MADRID (AFP): Spanish police on Friday said they had arrested a man wanted by Washington for allegedly conspiring with cryptocurrency experts to help North Korea evade sanctions over its nuclear program.
Alejandro Cao de Benos, the founder of a pro-Pyongyang affinity organisation who bills himself as a “special delegate” for the government of North Korea, was arrested at Madrid’s Atocha train station as he got off a train from Barcelona, a police spokesman told AFP
The 48-year-old Spaniard faces up to 20 years in jail if convicted, Spanish police said in a statement.
His extradition to the United States still must be approved by the Spanish government and courts, a process that can take months.
US federal prosecutors last year charged Cao de Benos and a British businessman, Christopher Emms, of recruiting American expert Virgil Griffith to illegally provide cryptocurrency and blockchain services to North Korea to help it evade sanctions.
The prosecutors accuse Cao de Benos and Emms of arranging for Griffith to travel to North Korea in April 2019 to their Pyongyang Blockchain and Cryptocurrency Conference where the American allegedly taught members of the secretive nation’s government how to use cutting-edge techniques to launder money and circumvent sanctions.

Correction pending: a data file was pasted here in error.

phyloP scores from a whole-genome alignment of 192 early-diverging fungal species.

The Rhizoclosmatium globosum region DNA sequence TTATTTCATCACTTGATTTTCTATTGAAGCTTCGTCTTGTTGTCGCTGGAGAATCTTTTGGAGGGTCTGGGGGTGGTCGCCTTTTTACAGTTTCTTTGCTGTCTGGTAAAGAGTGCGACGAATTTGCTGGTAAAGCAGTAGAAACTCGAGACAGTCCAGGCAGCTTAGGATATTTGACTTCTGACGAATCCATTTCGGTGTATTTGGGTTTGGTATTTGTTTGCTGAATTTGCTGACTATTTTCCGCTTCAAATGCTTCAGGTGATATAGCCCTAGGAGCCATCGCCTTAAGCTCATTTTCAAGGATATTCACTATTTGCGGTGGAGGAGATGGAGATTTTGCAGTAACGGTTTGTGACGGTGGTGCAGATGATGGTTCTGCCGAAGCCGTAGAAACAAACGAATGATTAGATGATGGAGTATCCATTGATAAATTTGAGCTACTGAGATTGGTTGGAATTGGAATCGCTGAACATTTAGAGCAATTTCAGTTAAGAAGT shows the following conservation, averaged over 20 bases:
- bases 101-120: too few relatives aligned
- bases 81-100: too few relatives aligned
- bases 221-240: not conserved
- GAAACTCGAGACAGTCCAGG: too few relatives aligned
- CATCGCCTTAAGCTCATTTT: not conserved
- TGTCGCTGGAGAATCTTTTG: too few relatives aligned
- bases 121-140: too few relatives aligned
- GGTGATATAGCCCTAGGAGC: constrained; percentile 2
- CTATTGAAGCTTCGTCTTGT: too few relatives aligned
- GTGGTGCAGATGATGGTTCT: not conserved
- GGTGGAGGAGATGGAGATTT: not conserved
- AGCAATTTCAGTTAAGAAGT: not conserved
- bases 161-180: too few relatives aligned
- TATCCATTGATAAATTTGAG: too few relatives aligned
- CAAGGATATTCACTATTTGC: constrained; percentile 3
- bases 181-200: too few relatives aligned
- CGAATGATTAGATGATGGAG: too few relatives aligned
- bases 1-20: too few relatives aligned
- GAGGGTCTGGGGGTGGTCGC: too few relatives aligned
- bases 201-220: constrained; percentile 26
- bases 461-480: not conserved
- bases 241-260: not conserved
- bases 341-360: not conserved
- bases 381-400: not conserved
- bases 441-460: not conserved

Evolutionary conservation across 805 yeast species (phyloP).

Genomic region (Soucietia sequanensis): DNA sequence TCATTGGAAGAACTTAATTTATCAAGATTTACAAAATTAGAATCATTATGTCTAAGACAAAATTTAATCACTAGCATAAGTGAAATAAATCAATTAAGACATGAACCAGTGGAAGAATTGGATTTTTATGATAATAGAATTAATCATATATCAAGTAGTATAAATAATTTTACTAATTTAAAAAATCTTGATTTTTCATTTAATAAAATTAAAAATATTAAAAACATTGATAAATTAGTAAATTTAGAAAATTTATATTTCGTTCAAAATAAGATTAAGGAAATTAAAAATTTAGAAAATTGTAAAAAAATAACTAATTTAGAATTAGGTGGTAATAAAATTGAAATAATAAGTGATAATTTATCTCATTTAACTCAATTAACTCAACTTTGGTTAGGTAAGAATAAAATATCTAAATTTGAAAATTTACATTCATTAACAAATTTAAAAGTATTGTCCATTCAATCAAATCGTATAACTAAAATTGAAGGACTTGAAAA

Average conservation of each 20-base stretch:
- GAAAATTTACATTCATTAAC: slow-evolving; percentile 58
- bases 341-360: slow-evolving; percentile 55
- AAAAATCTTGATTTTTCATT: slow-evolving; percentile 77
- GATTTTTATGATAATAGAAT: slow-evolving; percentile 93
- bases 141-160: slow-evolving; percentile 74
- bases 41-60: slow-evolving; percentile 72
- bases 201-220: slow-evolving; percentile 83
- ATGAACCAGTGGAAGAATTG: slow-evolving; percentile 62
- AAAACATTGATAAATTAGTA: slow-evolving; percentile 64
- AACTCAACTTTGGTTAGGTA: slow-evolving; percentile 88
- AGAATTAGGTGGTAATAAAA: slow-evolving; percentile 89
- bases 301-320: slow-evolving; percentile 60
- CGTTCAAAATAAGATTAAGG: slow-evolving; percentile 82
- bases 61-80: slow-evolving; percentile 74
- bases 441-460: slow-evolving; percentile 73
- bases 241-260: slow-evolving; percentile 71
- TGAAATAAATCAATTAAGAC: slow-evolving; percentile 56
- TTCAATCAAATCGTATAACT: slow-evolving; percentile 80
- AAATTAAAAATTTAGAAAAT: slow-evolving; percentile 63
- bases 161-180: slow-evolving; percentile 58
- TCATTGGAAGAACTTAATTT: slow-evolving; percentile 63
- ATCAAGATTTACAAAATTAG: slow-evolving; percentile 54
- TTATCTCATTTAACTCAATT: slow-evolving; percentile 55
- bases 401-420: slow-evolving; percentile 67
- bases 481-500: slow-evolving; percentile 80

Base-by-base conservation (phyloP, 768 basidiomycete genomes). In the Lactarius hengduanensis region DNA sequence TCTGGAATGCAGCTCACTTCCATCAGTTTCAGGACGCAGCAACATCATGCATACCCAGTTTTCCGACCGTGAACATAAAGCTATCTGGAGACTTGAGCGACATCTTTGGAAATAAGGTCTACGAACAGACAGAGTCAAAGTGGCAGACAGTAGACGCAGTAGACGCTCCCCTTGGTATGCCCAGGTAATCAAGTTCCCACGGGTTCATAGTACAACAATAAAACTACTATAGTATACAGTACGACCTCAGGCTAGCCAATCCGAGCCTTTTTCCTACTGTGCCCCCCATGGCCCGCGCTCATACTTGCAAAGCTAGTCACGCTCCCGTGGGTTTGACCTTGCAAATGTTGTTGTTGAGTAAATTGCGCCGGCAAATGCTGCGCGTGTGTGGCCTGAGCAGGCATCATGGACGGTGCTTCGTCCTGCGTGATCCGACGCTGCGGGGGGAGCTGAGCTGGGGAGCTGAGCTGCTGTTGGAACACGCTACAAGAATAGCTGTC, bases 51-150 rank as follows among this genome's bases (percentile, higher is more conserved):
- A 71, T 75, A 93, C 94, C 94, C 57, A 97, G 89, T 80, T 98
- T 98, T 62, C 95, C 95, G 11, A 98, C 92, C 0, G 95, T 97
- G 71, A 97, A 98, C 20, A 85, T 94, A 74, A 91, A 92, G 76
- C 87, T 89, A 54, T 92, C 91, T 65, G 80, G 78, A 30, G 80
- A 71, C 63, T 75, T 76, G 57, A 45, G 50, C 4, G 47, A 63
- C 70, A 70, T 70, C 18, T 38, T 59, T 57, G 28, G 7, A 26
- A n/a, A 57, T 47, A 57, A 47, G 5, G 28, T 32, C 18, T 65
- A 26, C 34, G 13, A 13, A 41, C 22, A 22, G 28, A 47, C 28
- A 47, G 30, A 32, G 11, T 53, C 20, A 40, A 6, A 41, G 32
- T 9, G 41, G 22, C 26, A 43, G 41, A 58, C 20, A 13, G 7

Griffith, who holds a doctorate from the California Institute of Technology, was sentenced in April 2022 to 63 months in jail, and fined $100,000, after pleading guilty to a conspiracy charge.
Emms is still at large according to his description on the FBI’s Most Wanted list.
The United States prohibits the export of goods, services or technology to North Korea without special permission from the Treasury Department’s Office of Foreign Assets Control.
Cao de Benos founded the Korean Friendship Association in 2000, a club that is officially recognised by Pyongyang and claims on its website to have over 10,000 members around the world.
The former IT consultant has also coordinated visits by foreign journalists to North Korea and has acted as a middleman between the country’s reclusive communist regime and foreign investors.
In 2016 he opened a small North Korean-themed bar, the Pyongyang Cafe, in the Mediterranean city of Tarragona.